TORONTO (Reuters) - Canada’s biggest licensed producer of medical marijuana has bought land next to its greenhouse production site that will allow it to more than double the total volume of cannabis it can grow, its chief executive said on Thursday.
Canopy Growth Corp’s (WEED.TO) Tweed Farms Inc subsidiary expects to spend at least C$25 million ($21 million) to upgrade the property, a flower farm it purchased for about C$9 million in cash and equity, with work including the installation of security cameras and fences due to start in October.
With Canada less than a year away from the planned legalization of marijuana for recreational use, licensed producers are rushing to try to fill an expected shortfall in supply.
“This is a very big leap, in terms of our output, our capacity, our footprint,” Bruce Linton, Canopy Growth’s CEO, said in an interview.
Canopy Growth is currently licensed to produce 31,000 kilograms of marijuana and related products, and aims to triple that by July next year, the deadline the federal government has given provinces to make pot legal for all.
The deal gives Canopy 450,000 square feet of greenhouses that can be immediately added to its existing 350,000 square foot facility in Niagara-on-the-Lake, Ontario. It is also building an additional 200,000 square feet of greenhouse capacity on its existing property.
Linton said that a 250,000 square foot greenhouse should be able to produce around 10,000 kilograms of marijuana annually, which at an average sale price of C$8 a gram could bring in C$80 million.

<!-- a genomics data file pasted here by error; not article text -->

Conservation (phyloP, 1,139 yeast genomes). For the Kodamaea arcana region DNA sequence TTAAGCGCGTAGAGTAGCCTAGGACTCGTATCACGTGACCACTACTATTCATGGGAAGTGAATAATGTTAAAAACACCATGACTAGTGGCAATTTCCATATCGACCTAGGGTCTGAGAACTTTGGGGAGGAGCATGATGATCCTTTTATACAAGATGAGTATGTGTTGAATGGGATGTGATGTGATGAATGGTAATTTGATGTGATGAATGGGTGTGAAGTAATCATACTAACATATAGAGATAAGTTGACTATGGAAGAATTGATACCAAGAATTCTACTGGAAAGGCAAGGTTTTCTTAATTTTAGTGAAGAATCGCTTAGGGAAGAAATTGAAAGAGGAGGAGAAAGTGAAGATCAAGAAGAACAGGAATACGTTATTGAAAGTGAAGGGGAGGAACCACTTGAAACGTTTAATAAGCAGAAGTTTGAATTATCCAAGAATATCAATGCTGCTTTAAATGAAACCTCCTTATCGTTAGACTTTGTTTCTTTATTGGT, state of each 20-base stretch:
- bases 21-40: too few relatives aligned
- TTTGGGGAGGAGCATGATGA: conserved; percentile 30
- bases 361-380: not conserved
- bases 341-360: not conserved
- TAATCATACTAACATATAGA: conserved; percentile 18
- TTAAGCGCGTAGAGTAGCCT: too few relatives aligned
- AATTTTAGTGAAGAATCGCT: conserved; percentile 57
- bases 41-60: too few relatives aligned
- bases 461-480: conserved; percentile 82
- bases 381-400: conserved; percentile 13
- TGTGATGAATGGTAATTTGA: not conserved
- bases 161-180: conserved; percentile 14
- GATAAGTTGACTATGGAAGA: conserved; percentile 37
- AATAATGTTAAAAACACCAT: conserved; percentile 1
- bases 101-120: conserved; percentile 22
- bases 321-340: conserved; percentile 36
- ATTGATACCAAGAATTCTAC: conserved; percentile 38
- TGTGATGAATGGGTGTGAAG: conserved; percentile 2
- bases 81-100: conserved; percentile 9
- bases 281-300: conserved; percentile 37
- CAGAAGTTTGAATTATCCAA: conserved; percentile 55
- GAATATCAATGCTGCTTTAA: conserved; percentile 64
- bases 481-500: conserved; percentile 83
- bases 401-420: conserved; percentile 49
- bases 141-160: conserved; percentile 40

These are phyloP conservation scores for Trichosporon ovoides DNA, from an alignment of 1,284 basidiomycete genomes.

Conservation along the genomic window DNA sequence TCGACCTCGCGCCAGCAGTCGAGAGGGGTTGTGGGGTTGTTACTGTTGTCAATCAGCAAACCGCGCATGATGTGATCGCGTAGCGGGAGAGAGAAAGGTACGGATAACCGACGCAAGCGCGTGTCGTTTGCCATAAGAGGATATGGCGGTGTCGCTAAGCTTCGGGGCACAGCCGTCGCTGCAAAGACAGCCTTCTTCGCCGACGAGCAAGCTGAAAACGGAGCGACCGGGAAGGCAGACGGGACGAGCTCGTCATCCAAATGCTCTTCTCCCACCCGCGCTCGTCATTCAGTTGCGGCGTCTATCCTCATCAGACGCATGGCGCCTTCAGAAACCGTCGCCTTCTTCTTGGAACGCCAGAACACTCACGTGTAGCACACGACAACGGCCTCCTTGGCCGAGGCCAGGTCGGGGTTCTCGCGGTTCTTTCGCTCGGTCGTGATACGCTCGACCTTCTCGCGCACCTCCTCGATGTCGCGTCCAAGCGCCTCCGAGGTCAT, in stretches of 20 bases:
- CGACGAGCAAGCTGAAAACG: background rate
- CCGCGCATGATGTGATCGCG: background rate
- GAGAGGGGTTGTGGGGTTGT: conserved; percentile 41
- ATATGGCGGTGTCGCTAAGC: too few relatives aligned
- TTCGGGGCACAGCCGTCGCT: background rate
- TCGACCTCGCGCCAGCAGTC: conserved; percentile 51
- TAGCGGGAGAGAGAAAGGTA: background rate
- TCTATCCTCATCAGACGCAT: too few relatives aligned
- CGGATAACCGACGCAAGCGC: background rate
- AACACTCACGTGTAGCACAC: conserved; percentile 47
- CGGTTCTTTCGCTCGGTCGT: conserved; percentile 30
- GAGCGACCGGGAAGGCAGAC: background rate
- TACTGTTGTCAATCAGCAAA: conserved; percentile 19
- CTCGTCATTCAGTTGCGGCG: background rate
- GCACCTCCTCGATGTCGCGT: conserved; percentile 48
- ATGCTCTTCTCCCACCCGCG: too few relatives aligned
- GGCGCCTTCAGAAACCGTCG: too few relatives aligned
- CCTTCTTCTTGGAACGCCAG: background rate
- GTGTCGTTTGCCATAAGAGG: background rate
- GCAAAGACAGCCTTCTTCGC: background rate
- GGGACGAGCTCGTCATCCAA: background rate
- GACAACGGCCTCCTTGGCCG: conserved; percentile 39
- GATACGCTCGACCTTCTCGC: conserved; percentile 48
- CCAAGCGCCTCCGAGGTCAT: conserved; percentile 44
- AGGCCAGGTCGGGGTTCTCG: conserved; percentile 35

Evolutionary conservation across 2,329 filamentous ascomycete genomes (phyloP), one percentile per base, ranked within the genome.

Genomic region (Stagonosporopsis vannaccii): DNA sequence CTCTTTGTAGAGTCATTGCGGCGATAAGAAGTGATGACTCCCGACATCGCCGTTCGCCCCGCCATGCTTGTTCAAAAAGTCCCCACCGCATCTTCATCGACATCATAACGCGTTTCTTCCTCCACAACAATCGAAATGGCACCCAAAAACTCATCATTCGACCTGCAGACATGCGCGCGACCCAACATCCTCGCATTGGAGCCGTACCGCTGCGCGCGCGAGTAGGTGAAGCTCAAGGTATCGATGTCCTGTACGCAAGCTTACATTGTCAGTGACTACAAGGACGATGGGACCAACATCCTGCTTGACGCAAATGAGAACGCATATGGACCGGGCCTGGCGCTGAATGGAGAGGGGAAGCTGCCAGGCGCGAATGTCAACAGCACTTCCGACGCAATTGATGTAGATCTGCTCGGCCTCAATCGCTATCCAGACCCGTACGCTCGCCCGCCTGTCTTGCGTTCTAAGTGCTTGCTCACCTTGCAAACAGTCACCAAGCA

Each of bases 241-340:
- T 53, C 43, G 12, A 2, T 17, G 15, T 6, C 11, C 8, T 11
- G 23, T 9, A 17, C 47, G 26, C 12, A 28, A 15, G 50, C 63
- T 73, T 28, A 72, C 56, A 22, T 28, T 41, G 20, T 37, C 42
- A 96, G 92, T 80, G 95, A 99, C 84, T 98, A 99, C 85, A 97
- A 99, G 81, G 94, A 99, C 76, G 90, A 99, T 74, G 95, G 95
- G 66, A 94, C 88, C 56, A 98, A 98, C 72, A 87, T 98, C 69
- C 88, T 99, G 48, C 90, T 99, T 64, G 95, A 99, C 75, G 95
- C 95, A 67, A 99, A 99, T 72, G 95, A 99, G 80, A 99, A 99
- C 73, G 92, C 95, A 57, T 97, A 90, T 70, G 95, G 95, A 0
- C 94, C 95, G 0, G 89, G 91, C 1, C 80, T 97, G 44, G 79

Beyond Niagara, the company is expanding its headquarters in a former Hershey’s chocolate factory in Smiths Falls, Ontario, and developing other indoor properties in New Brunswick, Saskatchewan, and Alberta.
The company has signed up about a third of the roughly 200,000 medical marijuana customers in Canada, and Linton said he expected some 3 million Canadians to use legal non-medical pot next year.
Within three years he expected more than half the company’s revenues to come from business outside Canada, as countries from Australia to Germany take Canada’s lead in creating rules to regulate the industry.
Canopy Growth has been exporting cannabis for sale in German pharmacies for more than a year, has a majority stake in a medical marijuana company seeking final licensing in Chile and a 10 percent stake in Australian company AusCann (AC8.AX). It has also partnered with two emerging medical marijuana companies in Brazil.
The company has so far steered clear of the U.S. market, citing the legal uncertainty of federal prohibition that overhangs legality in several states.
($1 = 1.2140 Canadian dollars)
Reporting by Alastair Sharp; Editing by Andrew Hay